Jonathan Cornell is associate director of Hamptons International Mortgages Nothing sells like bad news. No doubt those who missed The Money Programme have been informed by now of the outrageous world of self-certification mortgages and the suspension of three Birmingham Midshires branch-based sales advisers. These staff and some mortgage brokers were shown pressuring would-be borrowers to inflate their earnings to secure the mortgage they required.
The programme quoted Desmond Fitzgerald, an expert in financial markets, who suggested fraudulent applications may be behind the growth in house prices (when he was expecting prices to fall). Could he be looking for a scapegoat for his own misjudgement? Either way, for an expert he is remarkably poorly informed – clients who are scrupulously honest or who go to more ethical brokers could get those same loan amounts from non-status lenders. Admittedly the rates would be slightly higher but not by much. The money is there if the borrowers want it.
If journalists probe any industry deeply enough they will find miscreants – just think of the police force, MPs, sportspeople. Last week the News of the World even managed to dredge up a police officer who helped people get fraudulent mortgages. We know the kind of practice shown on the programme is not reflected throughout the industry but it would be naïve to think it does not happen or that it has not been going on for a while. The truth, both from a broker and a lender point of view, is that self-cert is a good way of doing more business.
Self-cert has helped support the market. Despite its incessant flow of great ideas this government has not managed to make home-ownership one bit easier. Meanwhile, the industry still works on the same income multiples as when interest rates were four times higher than they are now.
The programme went out of its way to make the sale of self-cert mortgages look dodgy. But most self-certifiers will receive up to four distinct statements of the monthly cost of their mortgage before they commit to purchase. One of the key facts about the cost of home-ownership is that most people need a mortgage to buy a property. This market is demand driven. Nobody can be forced to take out a mortgage – people need mortgages.
If self-cert is so crooked, why has the industry's regulator-in-waiting, the FSA, just performed a U-turn on the sale of self-cert mortgages to the employed? Surely the FSA is renowned for ensuring consumer protection isn't it?
So, how have the lenders responded? Interestingly there has been a distinct lack of response; nobody has announced that they are no longer permitting self-certification – in fact none of the major self-certification lenders has said anything at all.
It's almost as though they knew this sort of thing was happening all along.
Rob Clifford is managing technical director of mortgageforce
Self-certification is going through an identity crisis. First there was the BBC documentary and now the News of the World has exposed a bent copper in the middle of a mortgage scam. The policeman was caught raking in a fortune helping asylum seekers and benefit fraudsters get mortgages they were not entitled to through self-cert.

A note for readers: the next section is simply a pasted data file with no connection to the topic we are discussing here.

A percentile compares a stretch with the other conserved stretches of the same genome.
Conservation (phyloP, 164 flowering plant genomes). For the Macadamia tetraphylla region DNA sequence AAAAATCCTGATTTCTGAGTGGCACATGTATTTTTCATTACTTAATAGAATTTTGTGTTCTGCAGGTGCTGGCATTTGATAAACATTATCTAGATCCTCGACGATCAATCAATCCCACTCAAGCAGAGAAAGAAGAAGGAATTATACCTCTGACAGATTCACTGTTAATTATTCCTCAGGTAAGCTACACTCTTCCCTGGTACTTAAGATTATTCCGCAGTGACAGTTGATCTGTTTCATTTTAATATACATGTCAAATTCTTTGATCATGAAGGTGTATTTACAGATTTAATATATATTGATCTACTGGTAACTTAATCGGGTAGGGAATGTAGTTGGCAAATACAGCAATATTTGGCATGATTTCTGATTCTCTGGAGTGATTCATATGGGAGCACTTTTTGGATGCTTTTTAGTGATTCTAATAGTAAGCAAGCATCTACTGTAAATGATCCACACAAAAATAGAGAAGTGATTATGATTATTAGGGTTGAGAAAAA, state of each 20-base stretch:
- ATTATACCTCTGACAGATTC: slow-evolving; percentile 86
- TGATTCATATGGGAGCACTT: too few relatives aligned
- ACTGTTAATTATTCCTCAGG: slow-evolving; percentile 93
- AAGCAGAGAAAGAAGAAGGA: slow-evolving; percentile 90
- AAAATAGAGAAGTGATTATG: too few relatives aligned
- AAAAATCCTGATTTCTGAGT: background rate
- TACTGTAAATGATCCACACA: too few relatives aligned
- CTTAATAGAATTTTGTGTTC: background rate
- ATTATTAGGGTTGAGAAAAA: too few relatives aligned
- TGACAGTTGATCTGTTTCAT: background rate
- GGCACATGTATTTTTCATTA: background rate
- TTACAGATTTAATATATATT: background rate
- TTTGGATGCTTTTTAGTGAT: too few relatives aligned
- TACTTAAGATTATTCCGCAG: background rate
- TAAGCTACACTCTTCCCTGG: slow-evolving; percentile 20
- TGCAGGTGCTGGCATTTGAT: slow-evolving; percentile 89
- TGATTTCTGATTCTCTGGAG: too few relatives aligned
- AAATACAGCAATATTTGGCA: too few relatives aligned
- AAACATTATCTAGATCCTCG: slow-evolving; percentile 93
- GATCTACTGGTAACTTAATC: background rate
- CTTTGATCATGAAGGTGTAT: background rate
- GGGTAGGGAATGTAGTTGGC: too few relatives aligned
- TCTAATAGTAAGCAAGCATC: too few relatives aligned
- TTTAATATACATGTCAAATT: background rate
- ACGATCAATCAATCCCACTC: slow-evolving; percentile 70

He told undercover reporters: “We take a passport, a utility bill and a letter from your employer to the bank. They don't phone anybody, they don't check anything.”
Is self-cert a dirty word or is this latest wrangle with consumerists just a storm in a teacup? In the late 1980s a high proportion of our clients seemed to have jobs for life. Hundreds of local mortgage hunters worked for British Rail, the NHS, NCB, Rolls-Royce, Barclays, NatWest or Courtaulds. Most expected to see out their careers with the same employer. But now some 22% of the workforce is self-employed. One lender estimates that as many as 45% of UK workers receive an element of income that is difficult to evidence. Self-certification of income is a necessary evil.
For several years my firm kept self-cert up its sleeve for exceptional clients, some notable ones including a member of the England cricket team, a leading soap star and a millionaire restaurateur.
The cricketer earned some £45,000 per year from after-dinner speaking and similar off-pitch events which enhanced his sporting salary. The TV celeb was forever opening supermarkets and endorsing consumer goods. The restaurant chain owner seemed to generate a never-ending cash stream not easy to prove in the standard way.
Over the past five years we've seen many hundreds of lower earners than these for whom proving earned income is less than straightforward. Ironically, it is these lower paid workers who require the most help in terms of lenders broadening their underwriting judgements.
It is perverse that in 2002 some 24% of our clients were committing to mortgage repayments which were cheaper than the rent they were leaving behind yet many of them fell significantly short of the lender's income multiples. Many found positive solutions thanks to lenders who applied affordability calculations instead of – or as well as – multiples but many of them had to be declined. What I find irritating is that lenders appear to be polishing their halos and stating their horror at the revelation that self-cert products are being mis-sold by their own branch staff and by some brokers. For some lenders self-cert has become the key product type in their portfolios – the brilliant weapon that has enabled them to massively increase their market share. Only time will tell whether more checks will be introduced by lenders but the issue is not going to go away. I wish it was just a storm in a teacup.